Corncob
No, for a sui generis and fully satisfying “pussy” substitute, we need a word divorced from its own etymology, existing on a plane of sheer absurdity. Enter: @dril.

The beauty of this iconic image from the godfather of Weird Twitter is layered and complex. What concerns us here is that it connects humiliation and failure — to be “owned” is to lose not only a public debate, but social and intellectual standing — with the humble corncob. Crucially, the owned party in this instance is also protesting the idea that they’ve been embarrassed, further cementing the ownage. Much as people who claim they are “not mad, actually laughing” are indeed categorically mad, the ownee cannot argue their un-ownedness without (hilariously) compounding the effect.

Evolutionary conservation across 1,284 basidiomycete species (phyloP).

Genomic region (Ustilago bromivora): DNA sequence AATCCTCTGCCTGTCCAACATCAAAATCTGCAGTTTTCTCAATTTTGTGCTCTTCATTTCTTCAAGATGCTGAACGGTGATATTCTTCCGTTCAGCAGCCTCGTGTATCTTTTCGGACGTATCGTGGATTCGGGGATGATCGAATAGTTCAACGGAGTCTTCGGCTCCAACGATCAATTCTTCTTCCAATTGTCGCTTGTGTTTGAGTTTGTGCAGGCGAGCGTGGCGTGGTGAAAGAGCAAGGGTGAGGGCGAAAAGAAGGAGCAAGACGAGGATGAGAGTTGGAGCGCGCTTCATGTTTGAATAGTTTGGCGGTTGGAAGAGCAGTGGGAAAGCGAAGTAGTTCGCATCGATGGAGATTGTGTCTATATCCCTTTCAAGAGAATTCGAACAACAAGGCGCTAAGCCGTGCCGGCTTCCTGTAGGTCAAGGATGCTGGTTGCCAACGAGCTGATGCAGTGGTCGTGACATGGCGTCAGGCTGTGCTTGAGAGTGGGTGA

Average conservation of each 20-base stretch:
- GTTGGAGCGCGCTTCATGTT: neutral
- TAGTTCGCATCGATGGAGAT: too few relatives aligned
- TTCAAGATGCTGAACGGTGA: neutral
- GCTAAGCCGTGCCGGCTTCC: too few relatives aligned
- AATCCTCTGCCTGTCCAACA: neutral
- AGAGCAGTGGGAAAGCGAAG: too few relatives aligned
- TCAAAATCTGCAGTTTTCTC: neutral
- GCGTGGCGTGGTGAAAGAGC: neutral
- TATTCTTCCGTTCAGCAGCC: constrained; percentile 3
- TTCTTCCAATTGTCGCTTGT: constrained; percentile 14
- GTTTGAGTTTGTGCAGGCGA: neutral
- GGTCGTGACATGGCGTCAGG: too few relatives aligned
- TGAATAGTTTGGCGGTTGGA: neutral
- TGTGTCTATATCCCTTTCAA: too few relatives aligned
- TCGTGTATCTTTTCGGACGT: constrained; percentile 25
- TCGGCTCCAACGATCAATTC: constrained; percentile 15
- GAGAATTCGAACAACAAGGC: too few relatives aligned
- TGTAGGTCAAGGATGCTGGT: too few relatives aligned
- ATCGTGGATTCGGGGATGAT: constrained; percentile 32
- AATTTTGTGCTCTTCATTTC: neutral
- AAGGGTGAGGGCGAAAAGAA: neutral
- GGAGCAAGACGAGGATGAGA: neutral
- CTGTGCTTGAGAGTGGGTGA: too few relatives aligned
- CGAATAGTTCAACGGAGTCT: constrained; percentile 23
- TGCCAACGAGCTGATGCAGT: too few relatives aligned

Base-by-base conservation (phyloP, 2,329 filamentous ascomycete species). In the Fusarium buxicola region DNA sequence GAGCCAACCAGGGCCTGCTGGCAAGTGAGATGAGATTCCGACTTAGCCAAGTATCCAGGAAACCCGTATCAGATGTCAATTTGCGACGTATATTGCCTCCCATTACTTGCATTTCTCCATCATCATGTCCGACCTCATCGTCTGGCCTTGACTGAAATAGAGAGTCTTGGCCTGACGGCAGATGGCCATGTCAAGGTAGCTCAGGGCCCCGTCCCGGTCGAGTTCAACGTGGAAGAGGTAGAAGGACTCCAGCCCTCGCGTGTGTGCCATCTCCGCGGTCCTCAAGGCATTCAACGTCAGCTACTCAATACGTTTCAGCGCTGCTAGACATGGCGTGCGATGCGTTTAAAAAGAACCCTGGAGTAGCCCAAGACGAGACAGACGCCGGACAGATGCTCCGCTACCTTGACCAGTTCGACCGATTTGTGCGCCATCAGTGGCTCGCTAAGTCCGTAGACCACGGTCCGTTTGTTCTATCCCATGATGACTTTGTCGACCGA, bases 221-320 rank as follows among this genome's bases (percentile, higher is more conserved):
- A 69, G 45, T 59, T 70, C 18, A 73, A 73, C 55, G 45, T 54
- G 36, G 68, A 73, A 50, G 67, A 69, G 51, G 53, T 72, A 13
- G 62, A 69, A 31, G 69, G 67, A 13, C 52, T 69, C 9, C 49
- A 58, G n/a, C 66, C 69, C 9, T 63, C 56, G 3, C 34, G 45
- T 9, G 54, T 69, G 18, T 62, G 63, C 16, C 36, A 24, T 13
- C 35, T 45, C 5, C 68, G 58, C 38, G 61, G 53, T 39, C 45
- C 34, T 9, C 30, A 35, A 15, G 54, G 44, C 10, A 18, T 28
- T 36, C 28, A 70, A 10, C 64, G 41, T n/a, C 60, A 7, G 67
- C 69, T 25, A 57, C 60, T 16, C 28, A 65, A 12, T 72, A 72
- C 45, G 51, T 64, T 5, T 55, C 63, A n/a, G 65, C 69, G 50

For years, “corncob” was an inside joke known only to @dril fans. That changed a few days ago, when the affinity between Weird Twitter and Leftist Twitter resulted in the denunciation of Sen. Kamala Harris (D-Calif.), a potential 2020 presidential candidate, as, among other things, a “centrist corncob.” Critics on the left had, in theory, “owned” Harris by calling attention her eyebrow-raising choices as attorney general of California. Yet insofar as they wanted to demonstrate how Harris has occasionally defaulted to anti-progressive positions, “corncob” reads more like the right’s use of “cuck” to describe a Republican who readily capitulates on his ideals for the sake of political expediency.